G Freden

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since Jul 27, 2012
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Recent posts by G Freden

I don't know if it will help your color, but I very occasionally do a vinegar rinse to get rid of hard water build up in my hair.  I don't use anything else in my hair, just water only: no shampoo, conditioner or baking soda.  

I take a little plastic cup into my bath, put in a ratio of about 10:1 water:vinegar and very carefully pour it onto my scalp;  I let it sit for a few minutes before rinsing it out.  I prefer to do this in the bath as I feel the water fully penetrates all through my hair in the way the shower doesn't.  

I use the cheapest vinegar I can get at the shop which in my case is malt vinegar.  I will add that after a vinegar rinse my hair will feel greasy while I'm running my fingers through it in the bath, but when it dries it feels clean and fluffy, not greasy at all.
2 weeks ago
Here is a video;  I follow these techniques mainly, but more of using my long distance vision than "print pushing."  I do a little bit, but I find three hours a day is a lot more reading than I have time for.
2 weeks ago
I started wearing slightly undercorrected lenses a couple of years ago, and have been gradually getting better eyesight.  I also stopped wearing my long distance glasses for anything close up.  I have a pair of glasses for using at the computer (not reading glasses, just much less strong long distance glasses) and I just take glasses off completely for looking at my phone--not a smart phone--or for reading a book.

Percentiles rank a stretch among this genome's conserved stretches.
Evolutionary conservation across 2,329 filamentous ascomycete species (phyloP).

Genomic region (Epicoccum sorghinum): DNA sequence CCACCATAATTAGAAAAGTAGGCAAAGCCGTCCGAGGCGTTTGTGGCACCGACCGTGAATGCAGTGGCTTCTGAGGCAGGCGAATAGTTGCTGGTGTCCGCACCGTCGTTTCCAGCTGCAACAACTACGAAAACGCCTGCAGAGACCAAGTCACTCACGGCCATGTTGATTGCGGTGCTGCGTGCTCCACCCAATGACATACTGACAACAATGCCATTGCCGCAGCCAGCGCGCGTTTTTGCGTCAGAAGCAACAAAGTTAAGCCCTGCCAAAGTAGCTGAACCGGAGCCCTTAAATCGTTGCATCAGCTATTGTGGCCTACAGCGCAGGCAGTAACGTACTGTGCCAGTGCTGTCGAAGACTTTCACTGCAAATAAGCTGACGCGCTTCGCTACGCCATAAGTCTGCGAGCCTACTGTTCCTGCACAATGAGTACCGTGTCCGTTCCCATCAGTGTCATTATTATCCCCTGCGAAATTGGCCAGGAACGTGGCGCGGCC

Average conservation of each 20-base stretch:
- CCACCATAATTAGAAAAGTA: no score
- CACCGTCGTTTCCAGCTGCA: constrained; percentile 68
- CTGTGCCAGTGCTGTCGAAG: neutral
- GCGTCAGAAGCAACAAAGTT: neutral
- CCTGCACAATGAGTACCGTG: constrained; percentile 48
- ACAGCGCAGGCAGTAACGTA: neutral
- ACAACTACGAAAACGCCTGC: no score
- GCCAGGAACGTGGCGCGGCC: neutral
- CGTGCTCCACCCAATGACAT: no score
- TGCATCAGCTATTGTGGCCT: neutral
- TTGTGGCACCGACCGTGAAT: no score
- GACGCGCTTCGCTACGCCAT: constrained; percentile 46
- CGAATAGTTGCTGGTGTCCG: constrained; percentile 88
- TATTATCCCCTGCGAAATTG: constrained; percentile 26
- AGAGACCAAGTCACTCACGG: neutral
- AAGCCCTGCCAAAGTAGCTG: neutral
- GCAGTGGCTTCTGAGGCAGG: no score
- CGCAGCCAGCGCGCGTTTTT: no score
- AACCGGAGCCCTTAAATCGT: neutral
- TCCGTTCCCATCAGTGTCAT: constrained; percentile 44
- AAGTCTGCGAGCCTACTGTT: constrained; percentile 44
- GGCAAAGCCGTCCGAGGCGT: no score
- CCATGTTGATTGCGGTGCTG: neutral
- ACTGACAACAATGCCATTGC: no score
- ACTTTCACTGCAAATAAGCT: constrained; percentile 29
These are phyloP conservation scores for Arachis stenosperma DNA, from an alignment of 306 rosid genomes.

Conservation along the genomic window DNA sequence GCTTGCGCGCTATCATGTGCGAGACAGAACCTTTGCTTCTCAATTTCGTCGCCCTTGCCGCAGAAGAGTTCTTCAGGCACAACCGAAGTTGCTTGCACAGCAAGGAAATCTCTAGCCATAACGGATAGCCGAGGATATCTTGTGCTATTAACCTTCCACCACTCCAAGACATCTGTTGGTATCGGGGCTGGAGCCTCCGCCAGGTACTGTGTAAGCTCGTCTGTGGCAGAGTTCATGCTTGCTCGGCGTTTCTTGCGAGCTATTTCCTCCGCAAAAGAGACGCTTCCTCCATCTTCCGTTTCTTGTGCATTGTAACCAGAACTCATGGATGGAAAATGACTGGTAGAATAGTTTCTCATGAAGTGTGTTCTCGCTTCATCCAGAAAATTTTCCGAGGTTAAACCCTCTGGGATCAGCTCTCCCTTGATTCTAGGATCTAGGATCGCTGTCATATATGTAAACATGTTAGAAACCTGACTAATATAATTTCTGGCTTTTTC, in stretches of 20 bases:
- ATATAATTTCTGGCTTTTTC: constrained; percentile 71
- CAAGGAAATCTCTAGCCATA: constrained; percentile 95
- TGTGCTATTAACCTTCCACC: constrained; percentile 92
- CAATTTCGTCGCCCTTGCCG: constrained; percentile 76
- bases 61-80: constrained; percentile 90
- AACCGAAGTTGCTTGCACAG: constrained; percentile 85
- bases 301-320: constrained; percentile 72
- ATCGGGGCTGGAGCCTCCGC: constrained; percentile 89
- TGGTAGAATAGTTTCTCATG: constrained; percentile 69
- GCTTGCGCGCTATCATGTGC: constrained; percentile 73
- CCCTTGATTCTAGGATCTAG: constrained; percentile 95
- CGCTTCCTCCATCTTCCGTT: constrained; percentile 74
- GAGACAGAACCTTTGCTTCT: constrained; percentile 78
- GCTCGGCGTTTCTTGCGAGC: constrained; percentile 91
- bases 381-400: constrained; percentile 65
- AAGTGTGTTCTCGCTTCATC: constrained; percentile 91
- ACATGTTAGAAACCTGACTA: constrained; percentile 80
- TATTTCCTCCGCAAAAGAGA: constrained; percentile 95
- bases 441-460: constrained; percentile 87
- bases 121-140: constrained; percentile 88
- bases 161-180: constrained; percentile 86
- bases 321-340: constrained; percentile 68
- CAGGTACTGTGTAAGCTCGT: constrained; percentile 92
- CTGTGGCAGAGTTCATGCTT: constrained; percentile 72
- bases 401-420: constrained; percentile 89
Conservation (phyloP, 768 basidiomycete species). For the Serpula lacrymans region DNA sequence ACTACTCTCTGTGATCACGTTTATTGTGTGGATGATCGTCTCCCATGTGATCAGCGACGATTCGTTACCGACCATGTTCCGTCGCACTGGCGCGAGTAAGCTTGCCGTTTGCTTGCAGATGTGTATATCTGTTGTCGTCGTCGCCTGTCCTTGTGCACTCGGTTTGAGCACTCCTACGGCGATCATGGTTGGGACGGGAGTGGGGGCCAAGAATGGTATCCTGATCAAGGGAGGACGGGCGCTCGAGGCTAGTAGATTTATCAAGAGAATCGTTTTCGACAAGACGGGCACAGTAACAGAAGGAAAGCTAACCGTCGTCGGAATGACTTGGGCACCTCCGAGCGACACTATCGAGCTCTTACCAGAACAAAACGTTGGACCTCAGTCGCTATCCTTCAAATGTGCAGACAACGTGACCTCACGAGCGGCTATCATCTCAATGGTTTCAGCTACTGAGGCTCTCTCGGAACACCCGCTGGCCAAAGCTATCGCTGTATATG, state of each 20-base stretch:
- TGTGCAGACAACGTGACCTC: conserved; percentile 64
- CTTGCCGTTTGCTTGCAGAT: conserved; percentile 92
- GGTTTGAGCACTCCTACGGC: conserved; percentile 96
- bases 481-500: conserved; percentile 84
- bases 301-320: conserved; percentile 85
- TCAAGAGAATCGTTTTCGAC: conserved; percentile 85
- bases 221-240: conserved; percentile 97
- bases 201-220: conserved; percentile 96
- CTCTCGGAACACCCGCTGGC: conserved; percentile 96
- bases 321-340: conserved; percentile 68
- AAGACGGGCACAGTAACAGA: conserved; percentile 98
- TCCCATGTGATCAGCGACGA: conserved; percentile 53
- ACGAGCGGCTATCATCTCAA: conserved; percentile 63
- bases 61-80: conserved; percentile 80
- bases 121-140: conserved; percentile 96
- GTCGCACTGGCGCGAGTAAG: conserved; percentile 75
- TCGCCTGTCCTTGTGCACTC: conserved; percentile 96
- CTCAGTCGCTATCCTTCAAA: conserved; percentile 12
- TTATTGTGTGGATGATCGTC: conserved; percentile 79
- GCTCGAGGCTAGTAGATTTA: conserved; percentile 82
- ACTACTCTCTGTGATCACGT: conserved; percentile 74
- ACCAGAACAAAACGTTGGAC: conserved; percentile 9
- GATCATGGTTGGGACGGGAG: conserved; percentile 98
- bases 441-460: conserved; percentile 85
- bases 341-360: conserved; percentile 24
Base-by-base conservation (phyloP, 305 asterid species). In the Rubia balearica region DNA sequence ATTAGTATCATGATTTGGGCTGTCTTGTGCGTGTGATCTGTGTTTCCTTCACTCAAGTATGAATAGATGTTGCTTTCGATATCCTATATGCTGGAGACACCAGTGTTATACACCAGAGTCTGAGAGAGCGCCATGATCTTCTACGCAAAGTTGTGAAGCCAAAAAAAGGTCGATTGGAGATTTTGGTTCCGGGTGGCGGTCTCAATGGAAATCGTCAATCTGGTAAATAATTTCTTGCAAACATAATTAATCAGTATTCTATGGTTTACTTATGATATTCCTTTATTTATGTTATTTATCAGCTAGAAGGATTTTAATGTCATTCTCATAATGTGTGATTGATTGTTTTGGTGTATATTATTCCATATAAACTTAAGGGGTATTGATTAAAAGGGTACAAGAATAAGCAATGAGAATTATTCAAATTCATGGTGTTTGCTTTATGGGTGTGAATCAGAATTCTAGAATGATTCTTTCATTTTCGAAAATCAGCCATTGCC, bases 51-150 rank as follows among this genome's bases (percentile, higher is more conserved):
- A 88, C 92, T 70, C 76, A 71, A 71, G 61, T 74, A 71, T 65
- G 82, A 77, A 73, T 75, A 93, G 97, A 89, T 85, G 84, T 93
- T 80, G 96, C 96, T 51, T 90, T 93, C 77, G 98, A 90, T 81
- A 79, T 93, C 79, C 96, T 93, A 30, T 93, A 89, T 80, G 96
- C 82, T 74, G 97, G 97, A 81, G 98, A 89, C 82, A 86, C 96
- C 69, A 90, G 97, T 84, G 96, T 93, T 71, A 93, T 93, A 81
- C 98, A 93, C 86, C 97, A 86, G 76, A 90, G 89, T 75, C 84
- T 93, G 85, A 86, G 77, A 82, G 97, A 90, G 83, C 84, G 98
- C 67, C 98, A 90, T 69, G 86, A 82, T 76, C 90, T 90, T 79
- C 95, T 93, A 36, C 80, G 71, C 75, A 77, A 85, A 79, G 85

I can buy my glasses online fairly cheaply and have been just going down -0.25 diopter maybe twice a year.  Started out at -5.00 in each eye, down to -3.75 now.  Maybe I won't need them in a few more years?
2 weeks ago

Elena Wulf wrote:I actually love to belt my lighter weight dresses, but these are pretty bulky/stiff.  
I really want a more flowy skirt- well, as flowy as I can get with fabrics like this.    I really dislike slits.

If you are set on changing the skirts, is it possible to combine them?  Are there two that are the same, or similar enough that you can take the skirt off one to combine it with another?  

To me, it sounds like they aren't your style and will require a lot of alteration as they are.  Maybe you can take them apart completely and recut (and/or combine) to a pattern of your choosing?
4 weeks ago
First thought:  to make these more flattering can you just cinch them in at the waist with a belt or sash?  No belt loops needed.  I have a narrow purple belt just for wearing with my shift dresses to show that I still have a waist

In my opinion, a short slit at the back or side of the skirt ought to give it enough movement for walking, and be the easiest and least obtrusive of any alteration.  
4 weeks ago
One suggestion is to cut out the whole waistband and sew on a new one with new elastic.  I have done this;  I've also replaced a waistband with a half-elastic back (front half of the waistband has no elastic, just lies flat;  back has elastic).  I looked this up on youtube.  

Most of my clothes are good quality too, but I bought them all secondhand.  Since I didn't pay a lot for them, I'm willing to experiment on them